Commack High School Boys Varsity Bowling
This post has some tips about photographing high school bowling. If you're just here for the photos skip down to the bottom of the post and click on any thumbnail image to open the gallery.
If at all possible, I try to photograph a practice rather than a match. That way, there's less stress on the bowlers and I can pretty much move around wherever I want as long as I stay behind the fowl line. Just make sure you check with the coach and tell him/her to have the bowlers wear their team uniforms.
The first thing to do is clear your shoot in advance with the general manager of the lanes, especially if you intend to use flash for some of your shots or expect to venture out onto the ball return past the fowl line. Most lanes won't have a problem with this, especially since high school teams usually bowl at time slots when the lanes are pretty empty. When you get to the lanes ask the font desk if you should rent bowling shoes or not. Some lanes would rather have you wear your street shoes if you're going out on the ball return because they're less slippery. Just make sure your shoes are dry before walking anywhere on the lanes and never walk on the lane past the foul line unless you're on the ball return.
As you can see from the first group of shots, I'm out on the ball return sitting down with my legs in the gutter opposite the lane the bowlers are using. If you have the luxury of getting two lanes side by side have the righty bowlers on the lane to your left and the lefties on the lane to your right. This helps avoid there hands blocking their faces after they release the ball. If you do go out on the ball return make sure you only walk in the gutter or on the ball return; the lanes are waxed and are extremely slippery plus you don't want to mess them up for the bowlers. I generally position myself next to the arrows and shoot with a 24-70mm equivalent lens (in my case, a 16-55 on my Fuji XT-2). I have a flash on my camera set to manual mode 1/2 power and I'm bouncing it off the ceiling in front of the bowler. This makes the light from the flash look more natural and avoids the "deer in the headlights" look. This also assumes the ceiling of the lanes is white or close to it. If not you're going to have to aim the flash directly at them or correct the color cast in post. In any case, you want to be at least 2 stops above ambient light with your flash in order to stop the motion. Here, the 1/2 power flash got me ISO 1600, 1/250 sec. @ f/5.6, which gave me enough depth-of-field for any minor focusing errors. While we're on the subject of focusing, I'm focused manually on the left most corner of the foul line as I'm facing it. I have each bowler roll at least twice just in case.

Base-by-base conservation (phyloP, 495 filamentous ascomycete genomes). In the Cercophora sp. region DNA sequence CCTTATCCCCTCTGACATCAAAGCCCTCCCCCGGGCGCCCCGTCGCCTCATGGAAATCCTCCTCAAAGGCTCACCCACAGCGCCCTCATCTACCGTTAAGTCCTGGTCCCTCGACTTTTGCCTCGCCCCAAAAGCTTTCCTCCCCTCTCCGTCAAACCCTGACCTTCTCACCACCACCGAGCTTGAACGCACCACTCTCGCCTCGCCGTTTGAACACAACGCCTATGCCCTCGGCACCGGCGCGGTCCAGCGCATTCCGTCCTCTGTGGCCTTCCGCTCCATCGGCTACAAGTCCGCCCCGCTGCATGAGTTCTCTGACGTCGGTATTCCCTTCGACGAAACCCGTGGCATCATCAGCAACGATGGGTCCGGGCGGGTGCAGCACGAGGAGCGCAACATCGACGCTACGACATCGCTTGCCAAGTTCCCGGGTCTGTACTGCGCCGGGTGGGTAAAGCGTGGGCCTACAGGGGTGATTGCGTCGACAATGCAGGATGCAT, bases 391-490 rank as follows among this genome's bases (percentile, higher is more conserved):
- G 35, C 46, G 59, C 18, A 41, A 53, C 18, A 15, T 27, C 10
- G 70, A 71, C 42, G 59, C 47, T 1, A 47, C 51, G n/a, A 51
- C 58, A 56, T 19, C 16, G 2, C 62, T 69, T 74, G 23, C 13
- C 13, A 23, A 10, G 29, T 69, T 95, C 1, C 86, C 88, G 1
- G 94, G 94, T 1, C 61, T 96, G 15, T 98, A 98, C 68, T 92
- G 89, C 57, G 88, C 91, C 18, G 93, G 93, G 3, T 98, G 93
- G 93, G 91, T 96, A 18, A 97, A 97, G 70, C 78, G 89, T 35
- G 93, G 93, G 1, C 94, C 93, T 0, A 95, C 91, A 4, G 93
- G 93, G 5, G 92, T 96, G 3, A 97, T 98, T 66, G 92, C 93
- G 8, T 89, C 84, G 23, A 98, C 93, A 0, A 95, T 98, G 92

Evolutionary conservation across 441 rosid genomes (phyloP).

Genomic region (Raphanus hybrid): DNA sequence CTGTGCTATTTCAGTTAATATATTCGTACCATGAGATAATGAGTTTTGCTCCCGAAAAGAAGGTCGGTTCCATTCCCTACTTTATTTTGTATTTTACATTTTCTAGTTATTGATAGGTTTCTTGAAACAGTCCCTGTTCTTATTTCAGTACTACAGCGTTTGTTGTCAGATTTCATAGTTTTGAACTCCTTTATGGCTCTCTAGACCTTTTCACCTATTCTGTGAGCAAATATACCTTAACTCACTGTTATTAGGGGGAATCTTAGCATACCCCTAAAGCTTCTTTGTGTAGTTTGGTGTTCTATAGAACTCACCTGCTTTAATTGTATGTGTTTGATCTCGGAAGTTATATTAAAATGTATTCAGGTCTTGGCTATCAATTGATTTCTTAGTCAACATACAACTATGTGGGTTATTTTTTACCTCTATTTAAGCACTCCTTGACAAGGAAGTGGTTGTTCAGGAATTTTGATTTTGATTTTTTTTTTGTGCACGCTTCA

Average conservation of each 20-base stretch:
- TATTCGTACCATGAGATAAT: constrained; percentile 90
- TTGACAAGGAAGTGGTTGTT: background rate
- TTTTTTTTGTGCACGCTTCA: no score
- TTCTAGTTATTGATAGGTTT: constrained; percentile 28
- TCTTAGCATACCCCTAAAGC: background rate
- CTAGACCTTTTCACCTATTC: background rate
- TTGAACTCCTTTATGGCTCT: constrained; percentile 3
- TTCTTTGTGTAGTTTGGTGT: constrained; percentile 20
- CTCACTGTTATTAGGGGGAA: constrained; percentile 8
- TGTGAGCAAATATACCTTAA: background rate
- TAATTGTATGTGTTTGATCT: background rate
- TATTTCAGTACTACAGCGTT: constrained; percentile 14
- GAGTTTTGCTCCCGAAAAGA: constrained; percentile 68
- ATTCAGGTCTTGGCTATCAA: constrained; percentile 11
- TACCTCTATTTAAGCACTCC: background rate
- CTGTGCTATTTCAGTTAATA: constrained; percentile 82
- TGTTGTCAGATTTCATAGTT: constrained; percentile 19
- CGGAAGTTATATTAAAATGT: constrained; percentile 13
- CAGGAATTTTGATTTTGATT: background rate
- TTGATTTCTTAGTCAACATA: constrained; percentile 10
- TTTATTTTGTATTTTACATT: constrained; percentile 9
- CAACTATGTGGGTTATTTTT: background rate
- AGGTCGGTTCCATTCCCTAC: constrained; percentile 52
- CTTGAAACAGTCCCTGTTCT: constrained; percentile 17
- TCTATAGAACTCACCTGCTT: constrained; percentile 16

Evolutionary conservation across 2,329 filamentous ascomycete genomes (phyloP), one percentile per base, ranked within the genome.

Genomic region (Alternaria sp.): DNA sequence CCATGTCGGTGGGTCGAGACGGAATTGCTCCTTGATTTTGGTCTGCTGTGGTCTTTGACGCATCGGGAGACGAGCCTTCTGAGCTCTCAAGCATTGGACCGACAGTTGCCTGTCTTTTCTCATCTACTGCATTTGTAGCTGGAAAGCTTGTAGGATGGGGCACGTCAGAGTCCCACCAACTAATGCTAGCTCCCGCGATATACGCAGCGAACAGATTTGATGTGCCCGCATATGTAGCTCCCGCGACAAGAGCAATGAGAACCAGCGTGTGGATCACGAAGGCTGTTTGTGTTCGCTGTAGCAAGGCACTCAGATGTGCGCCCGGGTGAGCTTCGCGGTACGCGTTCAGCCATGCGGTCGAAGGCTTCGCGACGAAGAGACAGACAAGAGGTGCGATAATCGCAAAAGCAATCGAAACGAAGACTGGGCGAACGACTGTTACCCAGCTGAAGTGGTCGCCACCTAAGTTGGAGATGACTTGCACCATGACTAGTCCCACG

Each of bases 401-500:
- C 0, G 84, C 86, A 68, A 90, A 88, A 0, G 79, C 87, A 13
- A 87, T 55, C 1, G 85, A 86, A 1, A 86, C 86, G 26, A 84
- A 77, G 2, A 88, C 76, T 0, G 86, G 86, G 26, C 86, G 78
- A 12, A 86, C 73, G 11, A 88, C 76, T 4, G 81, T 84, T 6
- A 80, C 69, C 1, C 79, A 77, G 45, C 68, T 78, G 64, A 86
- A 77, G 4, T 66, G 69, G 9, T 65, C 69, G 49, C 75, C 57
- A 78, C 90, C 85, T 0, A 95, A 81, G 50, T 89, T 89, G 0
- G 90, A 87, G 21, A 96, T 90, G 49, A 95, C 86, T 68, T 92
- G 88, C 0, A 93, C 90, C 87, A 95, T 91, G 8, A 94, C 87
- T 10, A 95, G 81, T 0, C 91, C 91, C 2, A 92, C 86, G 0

After the flash shots are done and I'm basically crippled from sitting in the gutter for all that time I take off my flash and 16-55 and replace it with a 50-140mm (a 70-200mm equivalent). I'll use this to get bowlers from the side and behind them as they bowl. I also try to get shots of them interacting with each other and the coach. For these shots my ISO is increased to 6400 and I'm shooting at 1/320 sec. @ f/2.8. This may seem like a slow shutter speed but once they release the ball they don't move much. One thing to keep in mind is that the area near the fowl line is usually much brighter than the area near the seats so you'll need to adjust your exposure accordingly,
That's about it. Thanks very much to the great folks at AMF Smithtown Lanes for putting up with my acrobatics for this shoot and the following one of the girls team.